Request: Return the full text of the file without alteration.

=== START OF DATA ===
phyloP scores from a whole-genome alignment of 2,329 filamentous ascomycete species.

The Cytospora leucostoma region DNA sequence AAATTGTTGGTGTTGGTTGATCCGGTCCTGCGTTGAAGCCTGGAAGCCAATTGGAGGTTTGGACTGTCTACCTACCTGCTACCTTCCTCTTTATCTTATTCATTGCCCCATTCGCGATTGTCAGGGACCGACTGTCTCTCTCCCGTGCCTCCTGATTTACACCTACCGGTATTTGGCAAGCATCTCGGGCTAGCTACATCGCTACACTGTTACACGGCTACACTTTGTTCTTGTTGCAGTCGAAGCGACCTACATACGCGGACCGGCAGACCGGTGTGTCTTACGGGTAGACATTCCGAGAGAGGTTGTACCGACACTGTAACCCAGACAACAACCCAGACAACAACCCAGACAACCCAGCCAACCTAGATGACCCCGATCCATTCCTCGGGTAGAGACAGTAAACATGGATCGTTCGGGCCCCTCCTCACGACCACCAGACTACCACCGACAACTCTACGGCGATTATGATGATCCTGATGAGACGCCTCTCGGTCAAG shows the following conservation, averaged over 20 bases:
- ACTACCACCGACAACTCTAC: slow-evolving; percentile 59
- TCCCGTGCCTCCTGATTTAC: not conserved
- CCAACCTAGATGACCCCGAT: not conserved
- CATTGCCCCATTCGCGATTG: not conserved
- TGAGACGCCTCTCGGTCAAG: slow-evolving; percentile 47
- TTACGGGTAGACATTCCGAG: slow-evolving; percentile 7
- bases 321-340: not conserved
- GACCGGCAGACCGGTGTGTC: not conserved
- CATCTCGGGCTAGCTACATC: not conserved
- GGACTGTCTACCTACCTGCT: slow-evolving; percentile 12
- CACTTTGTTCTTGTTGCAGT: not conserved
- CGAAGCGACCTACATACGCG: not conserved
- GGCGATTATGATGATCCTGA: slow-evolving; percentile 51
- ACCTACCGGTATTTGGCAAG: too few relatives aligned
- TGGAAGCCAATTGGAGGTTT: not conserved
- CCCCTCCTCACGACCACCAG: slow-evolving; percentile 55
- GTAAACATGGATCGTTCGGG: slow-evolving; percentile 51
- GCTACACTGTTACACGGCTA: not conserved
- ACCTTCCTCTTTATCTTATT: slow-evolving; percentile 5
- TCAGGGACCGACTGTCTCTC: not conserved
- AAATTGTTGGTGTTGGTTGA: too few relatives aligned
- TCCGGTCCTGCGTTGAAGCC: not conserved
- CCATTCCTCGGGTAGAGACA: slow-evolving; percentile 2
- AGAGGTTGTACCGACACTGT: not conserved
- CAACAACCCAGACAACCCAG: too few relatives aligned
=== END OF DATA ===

phyloP scores from a whole-genome alignment of 2,329 filamentous ascomycete species.

The Cytospora leucostoma region DNA sequence AAATTGTTGGTGTTGGTTGATCCGGTCCTGCGTTGAAGCCTGGAAGCCAATTGGAGGTTTGGACTGTCTACCTACCTGCTACCTTCCTCTTTATCTTATTCATTGCCCCATTCGCGATTGTCAGGGACCGACTGTCTCTCTCCCGTGCCTCCTGATTTACACCTACCGGTATTTGGCAAGCATCTCGGGCTAGCTACATCGCTACACTGTTACACGGCTACACTTTGTTCTTGTTGCAGTCGAAGCGACCTACATACGCGGACCGGCAGACCGGTGTGTCTTACGGGTAGACATTCCGAGAGAGGTTGTACCGACACTGTAACCCAGACAACAACCCAGACAACAACCCAGACAACCCAGCCAACCTAGATGACCCCGATCCATTCCTCGGGTAGAGACAGTAAACATGGATCGTTCGGGCCCCTCCTCACGACCACCAGACTACCACCGACAACTCTACGGCGATTATGATGATCCTGATGAGACGCCTCTCGGTCAAG shows the following conservation, averaged over 20 bases:
- ACTACCACCGACAACTCTAC: slow-evolving; percentile 59
- TCCCGTGCCTCCTGATTTAC: not conserved
- CCAACCTAGATGACCCCGAT: not conserved
- CATTGCCCCATTCGCGATTG: not conserved
- TGAGACGCCTCTCGGTCAAG: slow-evolving; percentile 47
- TTACGGGTAGACATTCCGAG: slow-evolving; percentile 7
- bases 321-340: not conserved
- GACCGGCAGACCGGTGTGTC: not conserved
- CATCTCGGGCTAGCTACATC: not conserved
- GGACTGTCTACCTACCTGCT: slow-evolving; percentile 12
- CACTTTGTTCTTGTTGCAGT: not conserved
- CGAAGCGACCTACATACGCG: not conserved
- GGCGATTATGATGATCCTGA: slow-evolving; percentile 51
- ACCTACCGGTATTTGGCAAG: too few relatives aligned
- TGGAAGCCAATTGGAGGTTT: not conserved
- CCCCTCCTCACGACCACCAG: slow-evolving; percentile 55
- GTAAACATGGATCGTTCGGG: slow-evolving; percentile 51
- GCTACACTGTTACACGGCTA: not conserved
- ACCTTCCTCTTTATCTTATT: slow-evolving; percentile 5
- TCAGGGACCGACTGTCTCTC: not conserved
- AAATTGTTGGTGTTGGTTGA: too few relatives aligned
- TCCGGTCCTGCGTTGAAGCC: not conserved
- CCATTCCTCGGGTAGAGACA: slow-evolving; percentile 2
- AGAGGTTGTACCGACACTGT: not conserved
- CAACAACCCAGACAACCCAG: too few relatives aligned